Google to negotiate digital rights for Miramax Film archives

Nathan Fan is a JD candidate at Osgoode Hall Law School.

Web TV is the new place to be, so it seems. Google is currently in talks with Filmyard Holdings to license the digital rights to Miramax Film’s extensive repertoire. The negotiation efforts are in the hopes of bolstering its online services such as YouTube and Google TV into a “Web destination for longer form content” to compete for viewers and advertisers with other online services, such as Netflix, Apple TV, and Hulu. Filmyard Holdings LLC is currently finalizing the $660 million purchase of the Miramax library from Disney, a deal confirmed back in July 2010. The Miramax library includes over 700 films, including Academy Award winners such as “Chicago” and “Shakespeare in Love”.

Google’s YouTube is known worldwide for its amateur video and sometimes pirated material, but has also been trying to attract viewers through the streaming of free licensed “movies” content. YouTube’s current line of licensed films, however, is rather dated and does not offer much to draw viewers and advertisers away from its competitors’ offerings. Google’s other online video service, Google TV, has experienced some major roadblocks as many major networks have blocked access to their online episodes due to concerns over piracy and diversion of advertisement revenue.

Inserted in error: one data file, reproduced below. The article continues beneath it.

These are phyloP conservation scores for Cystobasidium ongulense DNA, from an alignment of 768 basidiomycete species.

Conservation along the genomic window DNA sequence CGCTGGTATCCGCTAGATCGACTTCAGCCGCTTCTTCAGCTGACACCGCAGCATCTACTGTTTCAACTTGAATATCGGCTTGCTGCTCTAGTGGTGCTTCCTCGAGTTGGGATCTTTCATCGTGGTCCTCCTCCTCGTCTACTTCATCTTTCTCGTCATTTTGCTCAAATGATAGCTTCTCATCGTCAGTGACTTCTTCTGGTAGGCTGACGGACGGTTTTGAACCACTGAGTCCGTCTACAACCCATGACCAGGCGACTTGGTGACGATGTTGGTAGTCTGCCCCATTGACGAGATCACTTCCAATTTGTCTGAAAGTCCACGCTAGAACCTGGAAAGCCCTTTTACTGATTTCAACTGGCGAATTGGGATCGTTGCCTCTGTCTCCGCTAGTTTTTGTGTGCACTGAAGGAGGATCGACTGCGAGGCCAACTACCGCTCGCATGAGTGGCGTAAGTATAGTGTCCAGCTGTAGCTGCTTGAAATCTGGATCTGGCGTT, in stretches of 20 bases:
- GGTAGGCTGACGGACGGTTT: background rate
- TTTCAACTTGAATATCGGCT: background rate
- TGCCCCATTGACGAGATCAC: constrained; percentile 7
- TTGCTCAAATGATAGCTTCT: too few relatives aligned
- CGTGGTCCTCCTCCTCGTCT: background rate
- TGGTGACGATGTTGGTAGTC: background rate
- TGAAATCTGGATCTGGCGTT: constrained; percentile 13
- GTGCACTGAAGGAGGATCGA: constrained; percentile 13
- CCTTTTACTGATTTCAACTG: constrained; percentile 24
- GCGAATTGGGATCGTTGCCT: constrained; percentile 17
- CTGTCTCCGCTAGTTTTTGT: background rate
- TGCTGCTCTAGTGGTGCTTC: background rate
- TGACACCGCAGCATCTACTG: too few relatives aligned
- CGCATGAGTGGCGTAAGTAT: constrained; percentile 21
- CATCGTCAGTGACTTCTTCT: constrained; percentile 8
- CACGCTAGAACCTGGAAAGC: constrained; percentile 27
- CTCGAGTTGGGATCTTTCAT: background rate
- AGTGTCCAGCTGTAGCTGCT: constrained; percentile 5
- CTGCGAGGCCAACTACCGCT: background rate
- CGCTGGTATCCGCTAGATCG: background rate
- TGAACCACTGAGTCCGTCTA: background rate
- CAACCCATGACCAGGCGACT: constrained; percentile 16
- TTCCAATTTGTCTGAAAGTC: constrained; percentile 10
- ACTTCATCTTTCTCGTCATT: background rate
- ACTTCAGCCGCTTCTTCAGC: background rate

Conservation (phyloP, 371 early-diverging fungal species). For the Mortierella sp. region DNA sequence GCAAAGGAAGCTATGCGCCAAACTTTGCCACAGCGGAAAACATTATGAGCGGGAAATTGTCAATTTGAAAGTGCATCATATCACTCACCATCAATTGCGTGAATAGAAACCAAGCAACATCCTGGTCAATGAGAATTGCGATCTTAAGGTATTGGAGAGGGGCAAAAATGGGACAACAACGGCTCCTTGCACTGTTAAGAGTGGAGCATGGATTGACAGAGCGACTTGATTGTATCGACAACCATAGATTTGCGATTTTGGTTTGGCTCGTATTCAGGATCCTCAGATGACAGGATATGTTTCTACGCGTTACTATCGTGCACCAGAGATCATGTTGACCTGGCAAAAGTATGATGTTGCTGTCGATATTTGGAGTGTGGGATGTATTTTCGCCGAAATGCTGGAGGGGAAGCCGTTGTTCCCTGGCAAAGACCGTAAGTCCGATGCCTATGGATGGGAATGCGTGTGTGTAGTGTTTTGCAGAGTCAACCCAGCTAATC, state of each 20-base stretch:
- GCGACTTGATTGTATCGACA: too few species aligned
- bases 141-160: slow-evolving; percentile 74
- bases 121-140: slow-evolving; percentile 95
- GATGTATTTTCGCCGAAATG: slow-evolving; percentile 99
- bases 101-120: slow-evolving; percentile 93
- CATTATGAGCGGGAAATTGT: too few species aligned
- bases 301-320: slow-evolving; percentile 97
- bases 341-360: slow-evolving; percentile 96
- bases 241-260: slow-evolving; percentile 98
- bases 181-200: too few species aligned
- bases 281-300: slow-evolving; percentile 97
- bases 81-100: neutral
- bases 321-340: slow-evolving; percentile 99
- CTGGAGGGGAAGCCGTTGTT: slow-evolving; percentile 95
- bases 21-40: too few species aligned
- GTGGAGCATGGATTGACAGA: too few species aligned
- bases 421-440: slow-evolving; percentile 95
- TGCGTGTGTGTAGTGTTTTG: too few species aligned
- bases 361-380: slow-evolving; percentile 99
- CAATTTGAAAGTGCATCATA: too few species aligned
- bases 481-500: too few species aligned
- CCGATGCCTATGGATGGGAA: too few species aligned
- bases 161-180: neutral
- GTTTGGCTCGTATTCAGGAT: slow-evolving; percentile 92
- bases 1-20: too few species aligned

While others like Blockbuster are still championing their DVD-rental business models, if Google’s negotiations with Filmyard come to fruition, it will bring Google in line with the rest of the online video market. Google’s approach of advertisement-based revenue will also reflect lucratively on its potential investment as new studies show that viewers are more willing to accept as much, if not greater, advertisement loads with online streaming as with cable TV. However, Google’s licensing deal may not be an immediate pay-off as Google will be limited by Miramax’s existing exclusive licensing deals with pay cable networks, which in some cases give exclusive broadcast rights to films for as long as 14 years after a film’s theatrical release.

Reports state that the negotiations between Google and Filmyard are expected to close by December 10 of this year.

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